Many of you had some pretty strong reactions to the post I wrote Monday about Aaron Tsinigine’s Smudge. Kellie Singleton, who helps Clay Tryan and Jade Corkill with their public relations, hosts her team’s retirees during the summer months while they’re off rodeoing, and she reflects on what having them there means to her.
I was reading your article this afternoon as I was driving home from work, and it made me think back to a year ago when Jade (Corkill) hinted around that he was getting ready to leave for the summer and wasn’t quite sure what he was going to do with all of his horses that he couldn’t take with him for the summer in Fallon (Nev.). I could never have imagined how attached I would get to one of the winningest heel horses to ever run down the arena, Switchblade, camping out in the pasture at my house.
Fast forward to this summer when Clay (Tryan), who doesn’t ever like to ask anyone for anything, is trying to figure out what he is going to do with all his horses that won’t fit in the rig this summer. Of course I take them in. All six, plus a roping steer with a broken leg. (laughing!) The two that joined Switchblade here at my house are arguably two of the greatest head horses to run down the arena as well, Thumper (Former PRCA/AQHA Horse of the Year) and Cait. So just as you and your young neighbor girls felt about Smudge and his greatness and the time he spent in your pasture is how I feel when I sit on my back porch and watch these three legends graze peacefully. They, like Smudge, are those once in a lifetime horses that make their owners great.
My husband makes fun of me on a daily basis that I spoil “those horses” too much or that I worry too much about “those horses”. To him, they were always just horses that ate our grass and something that I (his wife) would spend hours brushing and petting on a daily basis….until today, after reading your article on Tsinigine’s Smudge, for a man that knows next to nothing about team roping except that in our house we always cheer for Tryan & Corkill, finally realized how special “those horses” in our pasture really are and how much they have truly done for Clay and Jade’s careers. Where would they be in their careers if they hadn’t owned one or all of those horses?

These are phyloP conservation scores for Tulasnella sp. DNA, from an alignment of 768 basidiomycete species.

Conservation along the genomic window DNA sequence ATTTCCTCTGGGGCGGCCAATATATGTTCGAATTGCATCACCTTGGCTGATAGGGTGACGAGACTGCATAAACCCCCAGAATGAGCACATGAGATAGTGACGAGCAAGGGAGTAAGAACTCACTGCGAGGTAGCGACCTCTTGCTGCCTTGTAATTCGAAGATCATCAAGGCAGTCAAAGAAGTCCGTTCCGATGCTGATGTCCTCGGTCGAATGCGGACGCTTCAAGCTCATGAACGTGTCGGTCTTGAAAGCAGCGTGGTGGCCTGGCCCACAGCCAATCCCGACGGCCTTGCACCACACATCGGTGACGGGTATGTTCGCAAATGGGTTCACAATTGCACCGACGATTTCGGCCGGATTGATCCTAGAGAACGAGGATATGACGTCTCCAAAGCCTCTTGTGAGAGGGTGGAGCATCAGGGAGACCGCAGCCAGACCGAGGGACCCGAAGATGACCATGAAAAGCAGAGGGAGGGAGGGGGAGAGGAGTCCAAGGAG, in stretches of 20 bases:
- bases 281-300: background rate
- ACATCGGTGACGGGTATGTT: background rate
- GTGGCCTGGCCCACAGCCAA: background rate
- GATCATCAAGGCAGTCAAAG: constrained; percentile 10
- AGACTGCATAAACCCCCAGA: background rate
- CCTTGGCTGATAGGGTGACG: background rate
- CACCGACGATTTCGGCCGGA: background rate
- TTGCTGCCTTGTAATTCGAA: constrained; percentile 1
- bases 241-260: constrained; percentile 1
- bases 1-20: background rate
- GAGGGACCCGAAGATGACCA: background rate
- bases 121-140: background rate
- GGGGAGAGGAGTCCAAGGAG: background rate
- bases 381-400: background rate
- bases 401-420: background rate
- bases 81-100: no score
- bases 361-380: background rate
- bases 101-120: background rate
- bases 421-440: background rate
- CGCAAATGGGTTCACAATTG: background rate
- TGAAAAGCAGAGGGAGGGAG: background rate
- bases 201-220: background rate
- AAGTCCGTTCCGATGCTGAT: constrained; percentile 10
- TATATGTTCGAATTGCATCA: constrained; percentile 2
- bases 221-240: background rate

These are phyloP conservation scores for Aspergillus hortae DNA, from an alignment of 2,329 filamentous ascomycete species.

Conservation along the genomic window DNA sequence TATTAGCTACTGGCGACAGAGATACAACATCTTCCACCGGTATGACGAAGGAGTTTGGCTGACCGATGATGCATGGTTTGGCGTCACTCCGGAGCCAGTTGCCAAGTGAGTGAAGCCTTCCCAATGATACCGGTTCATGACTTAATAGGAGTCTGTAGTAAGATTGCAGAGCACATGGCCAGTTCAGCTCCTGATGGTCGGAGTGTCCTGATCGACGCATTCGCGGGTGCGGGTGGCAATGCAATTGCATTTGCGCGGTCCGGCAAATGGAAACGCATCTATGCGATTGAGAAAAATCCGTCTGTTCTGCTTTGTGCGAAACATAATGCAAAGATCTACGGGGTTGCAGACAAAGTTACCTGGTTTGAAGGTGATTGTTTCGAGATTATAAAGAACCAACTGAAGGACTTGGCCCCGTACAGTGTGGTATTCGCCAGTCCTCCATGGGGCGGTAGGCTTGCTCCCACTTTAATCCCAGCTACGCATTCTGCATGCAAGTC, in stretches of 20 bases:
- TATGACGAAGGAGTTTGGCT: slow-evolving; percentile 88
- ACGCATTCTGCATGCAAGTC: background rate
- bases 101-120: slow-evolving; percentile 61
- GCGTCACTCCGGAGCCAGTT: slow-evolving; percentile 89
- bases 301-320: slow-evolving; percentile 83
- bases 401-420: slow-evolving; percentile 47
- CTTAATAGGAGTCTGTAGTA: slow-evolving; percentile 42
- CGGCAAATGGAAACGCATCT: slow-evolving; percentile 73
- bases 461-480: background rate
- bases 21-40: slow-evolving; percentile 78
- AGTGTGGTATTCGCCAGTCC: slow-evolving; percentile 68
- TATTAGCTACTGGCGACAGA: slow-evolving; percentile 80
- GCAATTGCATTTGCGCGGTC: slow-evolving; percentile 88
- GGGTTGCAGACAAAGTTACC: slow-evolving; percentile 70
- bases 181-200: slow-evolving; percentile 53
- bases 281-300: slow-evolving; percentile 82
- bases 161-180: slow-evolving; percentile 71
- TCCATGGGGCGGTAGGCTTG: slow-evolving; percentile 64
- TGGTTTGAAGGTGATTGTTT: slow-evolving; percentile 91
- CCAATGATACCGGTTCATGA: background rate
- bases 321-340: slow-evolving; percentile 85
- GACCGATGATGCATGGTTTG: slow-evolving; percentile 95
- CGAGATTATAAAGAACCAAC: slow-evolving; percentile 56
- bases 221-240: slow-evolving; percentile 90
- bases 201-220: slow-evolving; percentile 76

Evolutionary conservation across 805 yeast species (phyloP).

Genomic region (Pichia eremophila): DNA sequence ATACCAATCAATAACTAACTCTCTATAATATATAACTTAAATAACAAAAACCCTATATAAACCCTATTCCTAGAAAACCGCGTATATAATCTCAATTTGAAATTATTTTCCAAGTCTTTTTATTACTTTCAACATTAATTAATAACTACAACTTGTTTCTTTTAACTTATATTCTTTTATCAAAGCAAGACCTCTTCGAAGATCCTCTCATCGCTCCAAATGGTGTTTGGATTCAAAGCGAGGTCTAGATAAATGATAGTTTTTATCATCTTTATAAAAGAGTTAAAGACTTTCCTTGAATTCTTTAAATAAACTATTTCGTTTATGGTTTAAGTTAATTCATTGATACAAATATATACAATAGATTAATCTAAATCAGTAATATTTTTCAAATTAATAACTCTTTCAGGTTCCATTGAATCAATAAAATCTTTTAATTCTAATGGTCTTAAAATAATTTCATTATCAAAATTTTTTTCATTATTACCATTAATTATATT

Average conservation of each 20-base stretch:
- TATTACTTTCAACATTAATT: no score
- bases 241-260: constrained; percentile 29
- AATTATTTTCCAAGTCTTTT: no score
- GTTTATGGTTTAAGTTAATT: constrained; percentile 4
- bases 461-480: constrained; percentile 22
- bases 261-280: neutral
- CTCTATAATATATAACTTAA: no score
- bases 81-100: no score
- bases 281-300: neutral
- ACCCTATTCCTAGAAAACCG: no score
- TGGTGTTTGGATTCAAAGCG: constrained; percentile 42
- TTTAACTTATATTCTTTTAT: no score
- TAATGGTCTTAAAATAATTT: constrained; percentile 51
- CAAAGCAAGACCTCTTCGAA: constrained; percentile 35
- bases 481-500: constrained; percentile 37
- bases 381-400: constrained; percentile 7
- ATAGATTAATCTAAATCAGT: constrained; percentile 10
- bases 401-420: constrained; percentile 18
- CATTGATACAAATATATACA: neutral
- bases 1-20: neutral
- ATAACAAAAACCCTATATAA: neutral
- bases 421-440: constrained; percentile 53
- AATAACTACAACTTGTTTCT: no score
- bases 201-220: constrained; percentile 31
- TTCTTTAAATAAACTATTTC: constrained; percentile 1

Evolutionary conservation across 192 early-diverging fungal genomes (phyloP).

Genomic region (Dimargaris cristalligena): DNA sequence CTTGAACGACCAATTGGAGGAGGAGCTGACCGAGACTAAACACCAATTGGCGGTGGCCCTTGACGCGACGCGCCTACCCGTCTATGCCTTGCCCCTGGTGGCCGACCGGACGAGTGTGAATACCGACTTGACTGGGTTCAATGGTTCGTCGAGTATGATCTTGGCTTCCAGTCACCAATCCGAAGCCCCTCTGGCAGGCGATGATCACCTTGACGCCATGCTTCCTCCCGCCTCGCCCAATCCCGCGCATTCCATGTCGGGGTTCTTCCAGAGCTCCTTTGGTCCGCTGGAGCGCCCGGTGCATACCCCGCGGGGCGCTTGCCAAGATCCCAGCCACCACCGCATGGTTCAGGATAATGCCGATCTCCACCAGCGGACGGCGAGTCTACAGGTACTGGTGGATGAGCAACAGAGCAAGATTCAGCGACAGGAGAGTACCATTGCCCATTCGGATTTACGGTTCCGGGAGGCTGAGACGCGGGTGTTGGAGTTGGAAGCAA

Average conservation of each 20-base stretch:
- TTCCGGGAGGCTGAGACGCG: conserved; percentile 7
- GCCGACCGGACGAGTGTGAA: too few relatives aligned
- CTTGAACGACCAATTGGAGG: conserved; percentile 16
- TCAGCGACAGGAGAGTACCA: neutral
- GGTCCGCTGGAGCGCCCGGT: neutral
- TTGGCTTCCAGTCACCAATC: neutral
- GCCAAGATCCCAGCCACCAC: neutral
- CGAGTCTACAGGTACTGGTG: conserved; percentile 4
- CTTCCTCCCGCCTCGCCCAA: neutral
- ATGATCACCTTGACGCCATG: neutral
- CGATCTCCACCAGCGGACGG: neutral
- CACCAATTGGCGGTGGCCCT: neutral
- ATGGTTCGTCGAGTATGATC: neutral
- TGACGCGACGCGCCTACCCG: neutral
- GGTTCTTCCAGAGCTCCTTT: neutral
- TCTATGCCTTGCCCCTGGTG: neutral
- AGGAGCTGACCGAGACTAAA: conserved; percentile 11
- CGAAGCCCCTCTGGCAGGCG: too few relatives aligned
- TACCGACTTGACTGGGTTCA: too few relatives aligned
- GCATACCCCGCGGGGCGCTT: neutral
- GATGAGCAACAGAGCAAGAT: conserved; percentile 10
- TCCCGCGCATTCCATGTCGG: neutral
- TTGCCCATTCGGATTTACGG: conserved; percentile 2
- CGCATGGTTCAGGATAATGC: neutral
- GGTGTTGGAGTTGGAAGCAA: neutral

I can’t imagine how hard it was for Clay or Jade to leave one of these greats out of the trailer for the first time just as Tsinigine had to do this past week. (Jade has a great story on how Switchblade was turned out loose around the barn the day before he left for the 2016 BFI and couldn’t be found when it was time to feed. They found him loaded up in the trailer. Ask Jade about it sometime, its a pretty cool story.) The things they have helped Clay and Jade accomplish from the beginning of their careers to the end is astonishing. From the dreams they helped to make into reality, to the homes they helped buy, even down to the kids’ school clothes they helped buy. They gave it their all day in and day out all because they loved their job. They are truly more than just “those horses”, they are family!
Now as Cait (20 years old), Switchblade (23 years old), and Thumper (25 years old) rarely get out of a walk (except Thumper, he runs to me when it’s feeding time), they have paid their dues and are enjoying their weekly baths, daily belly rubs, and an unknown amount of treats in the retirement life. There is no doubt in my mind that if Clay or Jade had the chance to load one of them up just one more time they would jump at the chance.
Here’s to being in the presence of greatness,